Recently, I received an e-mail from my favorite California winery. Within this e-mail was a newsletter covering many interesting wine-related topics. Then came the politically-correct message, from management, as to how this winery is "going green." Implicit in the winery’s announcement is that every person and every company can make a difference when it comes to protecting the environment. It also was implied that good/green corporate citizens typically attract enlightened customers who share similar values. Heck, I was beginning to wonder if I was worthy enough to buy wine from such a progressive company. My self-esteem, after all, isn’t high enough to regularly shop at Whole Foods Market — whose management states that it has "…a deep commitment to environmental stewardship that puts us at the forefront of the effort to make the planet whole and healthy." The few times I have been to a Whole Foods Market, I couldn’t help but notice the incredible wine and beer selections — and I found one of my favorite French wines there; thus I must find the courage to go back. That’s it, if I am going to confidently patronize these green businesses, then I must elevate my self-worth by doing my part to make Mother Earth whole and healthy once again. Accordingly, it is essential that I too "go green."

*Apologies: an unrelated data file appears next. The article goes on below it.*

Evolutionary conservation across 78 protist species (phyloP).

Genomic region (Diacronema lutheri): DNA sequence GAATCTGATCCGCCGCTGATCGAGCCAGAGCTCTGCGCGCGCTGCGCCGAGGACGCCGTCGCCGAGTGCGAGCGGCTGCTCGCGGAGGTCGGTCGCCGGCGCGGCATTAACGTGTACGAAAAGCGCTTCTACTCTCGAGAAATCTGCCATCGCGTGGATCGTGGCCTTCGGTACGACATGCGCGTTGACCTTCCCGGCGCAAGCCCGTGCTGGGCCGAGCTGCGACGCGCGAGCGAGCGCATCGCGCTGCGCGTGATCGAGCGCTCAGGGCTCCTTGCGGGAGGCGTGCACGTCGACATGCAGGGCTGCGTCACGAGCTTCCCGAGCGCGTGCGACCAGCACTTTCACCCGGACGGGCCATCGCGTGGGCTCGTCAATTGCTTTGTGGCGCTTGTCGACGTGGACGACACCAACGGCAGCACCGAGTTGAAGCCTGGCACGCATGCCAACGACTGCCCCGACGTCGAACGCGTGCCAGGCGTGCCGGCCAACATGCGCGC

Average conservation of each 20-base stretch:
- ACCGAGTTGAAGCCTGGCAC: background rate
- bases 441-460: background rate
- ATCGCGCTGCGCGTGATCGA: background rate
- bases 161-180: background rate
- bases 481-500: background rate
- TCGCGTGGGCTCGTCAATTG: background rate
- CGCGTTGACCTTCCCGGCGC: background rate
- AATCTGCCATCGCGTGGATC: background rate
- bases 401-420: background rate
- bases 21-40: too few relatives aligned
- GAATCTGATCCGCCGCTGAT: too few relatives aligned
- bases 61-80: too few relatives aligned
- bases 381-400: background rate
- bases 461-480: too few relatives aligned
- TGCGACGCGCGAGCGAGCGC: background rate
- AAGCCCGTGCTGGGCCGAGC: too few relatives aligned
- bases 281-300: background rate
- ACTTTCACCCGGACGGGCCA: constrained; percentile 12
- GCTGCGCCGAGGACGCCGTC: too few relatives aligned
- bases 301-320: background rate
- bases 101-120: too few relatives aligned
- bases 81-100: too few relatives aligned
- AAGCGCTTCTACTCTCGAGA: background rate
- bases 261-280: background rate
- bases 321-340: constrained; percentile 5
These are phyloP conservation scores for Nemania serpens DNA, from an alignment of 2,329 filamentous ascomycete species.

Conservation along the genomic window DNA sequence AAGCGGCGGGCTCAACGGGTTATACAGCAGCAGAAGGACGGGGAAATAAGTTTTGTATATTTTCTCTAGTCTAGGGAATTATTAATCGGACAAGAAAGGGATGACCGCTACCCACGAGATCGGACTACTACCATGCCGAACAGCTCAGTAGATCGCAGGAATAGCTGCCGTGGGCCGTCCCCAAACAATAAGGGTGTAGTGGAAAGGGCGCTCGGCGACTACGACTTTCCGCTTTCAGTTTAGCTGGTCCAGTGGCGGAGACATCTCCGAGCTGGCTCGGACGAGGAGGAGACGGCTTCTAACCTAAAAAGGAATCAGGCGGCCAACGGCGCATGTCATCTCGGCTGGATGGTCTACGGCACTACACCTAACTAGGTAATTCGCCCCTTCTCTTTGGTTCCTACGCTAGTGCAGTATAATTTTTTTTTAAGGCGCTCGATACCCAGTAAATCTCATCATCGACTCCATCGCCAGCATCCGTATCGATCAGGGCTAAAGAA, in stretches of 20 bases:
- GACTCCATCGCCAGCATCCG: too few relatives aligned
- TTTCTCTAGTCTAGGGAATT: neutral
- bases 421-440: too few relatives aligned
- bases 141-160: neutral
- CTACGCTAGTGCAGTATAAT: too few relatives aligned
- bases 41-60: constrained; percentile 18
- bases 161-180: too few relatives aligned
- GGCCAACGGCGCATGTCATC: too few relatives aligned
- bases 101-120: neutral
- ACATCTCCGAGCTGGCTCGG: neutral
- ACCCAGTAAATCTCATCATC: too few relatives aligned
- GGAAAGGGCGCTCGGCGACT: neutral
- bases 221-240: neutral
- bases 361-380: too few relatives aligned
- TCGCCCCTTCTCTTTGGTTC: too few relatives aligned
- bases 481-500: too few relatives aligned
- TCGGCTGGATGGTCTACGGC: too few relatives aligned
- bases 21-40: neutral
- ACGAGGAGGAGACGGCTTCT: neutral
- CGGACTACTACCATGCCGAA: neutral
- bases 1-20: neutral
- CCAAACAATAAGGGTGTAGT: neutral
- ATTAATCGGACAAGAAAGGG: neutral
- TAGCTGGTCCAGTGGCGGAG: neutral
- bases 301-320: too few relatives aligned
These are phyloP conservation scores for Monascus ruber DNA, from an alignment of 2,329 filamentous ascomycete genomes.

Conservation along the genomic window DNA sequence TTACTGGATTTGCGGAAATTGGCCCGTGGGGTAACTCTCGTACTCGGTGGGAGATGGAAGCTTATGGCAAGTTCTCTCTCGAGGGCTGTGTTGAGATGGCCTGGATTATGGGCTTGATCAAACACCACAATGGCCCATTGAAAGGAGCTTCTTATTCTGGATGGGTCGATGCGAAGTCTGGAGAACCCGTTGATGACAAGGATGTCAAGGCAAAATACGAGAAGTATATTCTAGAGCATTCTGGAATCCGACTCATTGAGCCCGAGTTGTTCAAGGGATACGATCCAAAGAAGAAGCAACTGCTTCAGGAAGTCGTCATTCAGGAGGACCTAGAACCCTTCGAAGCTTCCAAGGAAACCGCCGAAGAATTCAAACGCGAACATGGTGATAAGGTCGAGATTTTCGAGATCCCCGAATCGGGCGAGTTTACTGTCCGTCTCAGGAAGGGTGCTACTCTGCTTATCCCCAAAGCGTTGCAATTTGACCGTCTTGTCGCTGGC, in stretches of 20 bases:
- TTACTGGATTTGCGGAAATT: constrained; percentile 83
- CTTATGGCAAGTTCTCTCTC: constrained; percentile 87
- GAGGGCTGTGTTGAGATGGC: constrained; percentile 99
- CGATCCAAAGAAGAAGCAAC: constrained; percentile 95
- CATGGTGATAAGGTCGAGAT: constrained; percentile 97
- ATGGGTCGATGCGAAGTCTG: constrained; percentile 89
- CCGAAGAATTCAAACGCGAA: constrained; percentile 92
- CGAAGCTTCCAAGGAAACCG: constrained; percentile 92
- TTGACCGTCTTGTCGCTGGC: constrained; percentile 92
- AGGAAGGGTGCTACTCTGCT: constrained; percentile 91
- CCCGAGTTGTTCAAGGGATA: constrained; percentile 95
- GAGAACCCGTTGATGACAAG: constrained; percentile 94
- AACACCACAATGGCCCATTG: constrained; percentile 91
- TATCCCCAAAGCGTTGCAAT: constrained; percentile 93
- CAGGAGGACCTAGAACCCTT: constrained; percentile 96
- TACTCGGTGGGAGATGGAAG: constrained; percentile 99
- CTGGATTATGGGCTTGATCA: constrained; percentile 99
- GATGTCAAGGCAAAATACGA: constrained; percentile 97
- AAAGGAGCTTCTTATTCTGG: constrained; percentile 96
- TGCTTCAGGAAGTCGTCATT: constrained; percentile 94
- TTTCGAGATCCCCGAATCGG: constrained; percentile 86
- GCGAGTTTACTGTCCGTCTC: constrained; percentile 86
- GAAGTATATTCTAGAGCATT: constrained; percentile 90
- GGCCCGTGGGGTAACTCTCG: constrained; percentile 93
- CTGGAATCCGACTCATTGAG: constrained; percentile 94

One way for me to go green is to reduce my "carbon footprint." Al Gore, keep in mind, has proven to us that manmade carbon dioxide is causing global warming; which is harming our precious planet. Since I refuse to give up my trusty SUV, I can still feel good about myself by decreasing my carbon footprint in other ways. This may be accomplished by minimizing my "secondary carbon footprint" which I have been told results from my purchasing habits. For example, if I go to the supermarket and buy foods that are out of season, it is obvious that such foods will have been either flown or shipped in from far away — all adding to my carbon footprint. Consequently, the following simple rules should be embraced in order to shrink one’s secondary carbon footprint — and I’m not making these up:
- Reduce your consumption of meat
- Don’t buy bottled water if your tap water is safe to drink